Education through the dominant language prevents access to education, since it creates linguistic, pedagogical and psychological barriers. Without education mainly in the mother tongue in public schools, with good teaching of a dominant language as a second language, most indigenous peoples have to accept education through a dominant or majority language, at the cost of the mother tongue which is displaced, and often replaced, by the dominant language.

Research on results of indigenous and minority education shows that the length of education in the mother tongue is more important than any other factor – including socio-economic status – in predicting the educational success of bilingual students. The worst results are with students in programmes where the students’ mother tongues are not supported at all. The report concludes that education in the dominant language curtails the development of capabilities in indigenous children and perpetuates poverty.

Revitalization and rescue
To address the multiple challenges underlying the accelerating disappearance of indigenous languages, the Secretariat of the Permanent Forum on Indigenous Issues in DESA’s Division for Social Policy and Development is organizing an expert group meeting from 8 to 10 January in New York, whose results will be reported to the Forum in April.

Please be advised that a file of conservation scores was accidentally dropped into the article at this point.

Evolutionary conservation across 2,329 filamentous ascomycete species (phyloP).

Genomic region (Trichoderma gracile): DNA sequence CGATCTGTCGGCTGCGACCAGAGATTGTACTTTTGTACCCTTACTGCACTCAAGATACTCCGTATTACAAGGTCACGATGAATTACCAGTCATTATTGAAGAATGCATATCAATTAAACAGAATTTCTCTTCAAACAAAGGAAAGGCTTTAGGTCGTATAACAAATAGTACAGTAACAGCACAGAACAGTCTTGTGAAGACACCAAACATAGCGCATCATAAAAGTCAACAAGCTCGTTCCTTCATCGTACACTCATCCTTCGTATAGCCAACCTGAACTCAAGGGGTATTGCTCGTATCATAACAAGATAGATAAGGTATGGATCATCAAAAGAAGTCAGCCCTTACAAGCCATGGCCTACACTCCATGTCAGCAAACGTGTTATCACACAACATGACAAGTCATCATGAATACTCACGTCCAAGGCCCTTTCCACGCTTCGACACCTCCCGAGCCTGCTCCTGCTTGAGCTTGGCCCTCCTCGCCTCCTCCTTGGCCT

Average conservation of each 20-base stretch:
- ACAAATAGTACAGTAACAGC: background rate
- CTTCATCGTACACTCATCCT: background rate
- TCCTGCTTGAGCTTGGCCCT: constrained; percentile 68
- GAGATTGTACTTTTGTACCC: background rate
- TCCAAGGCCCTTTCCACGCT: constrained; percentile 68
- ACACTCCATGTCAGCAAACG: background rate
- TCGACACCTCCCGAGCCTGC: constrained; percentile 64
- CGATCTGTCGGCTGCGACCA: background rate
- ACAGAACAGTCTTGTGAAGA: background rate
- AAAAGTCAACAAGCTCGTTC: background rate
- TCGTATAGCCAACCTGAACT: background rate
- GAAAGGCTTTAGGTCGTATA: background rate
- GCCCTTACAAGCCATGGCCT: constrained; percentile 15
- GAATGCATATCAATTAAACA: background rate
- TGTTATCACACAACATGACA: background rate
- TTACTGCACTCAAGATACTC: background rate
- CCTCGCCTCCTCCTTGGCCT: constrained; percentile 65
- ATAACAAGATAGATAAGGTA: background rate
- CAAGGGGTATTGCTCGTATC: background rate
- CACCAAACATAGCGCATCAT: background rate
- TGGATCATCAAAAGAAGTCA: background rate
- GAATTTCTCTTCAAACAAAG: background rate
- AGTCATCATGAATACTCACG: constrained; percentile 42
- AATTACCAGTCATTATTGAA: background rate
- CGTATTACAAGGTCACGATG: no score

The meeting will be attended by indigenous experts, members of the Permanent Forum as well as interested member states, UN agencies, indigenous peoples' organizations, and non-governmental organizations. At the meeting, experts will address good practices in the areas of enabling legislation for promoting indigenous languages, the empowerment of indigenous languages through all mediums including radio and television, supporting and increasing the number of centres for the study of indigenous languages, and financing special schemes designed by indigenous peoples for revitalizing and rescuing their languages. They will also make proposals for a world conference devoted to linguistic diversity, indigenous languages, identity and education, as a contribution to the programme of the Second International Decade of the World’s Indigenous People.

The expert group meeting sets a visible milestone for the year 2008, which UNESCO has declared as the International Year of Languages. The meeting responds to the need for concrete public policies for the protection and promotion of indigenous languages and its outcomes, as well as subsequent decisions adopted by the Permanent Forum, will serve as guidance to policy-makers throughout the world concerned with the revitalization and promotion of language diversity and indigenous languages.

Ultimately, clear public policies backed by generous resources can certainly provide the enabling environment for promoting indigenous languages. The survival of these languages, however, will depend on the prosperity and political influence of the communities which speak them. Language policies, therefore, will need to be complemented by policies that empower indigenous groups politically, economically and socially so that they can make their livelihoods in their own communities without having to give up their language and culture or to migrate out of economic need.

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Forget yourself for others, and others will never forget you.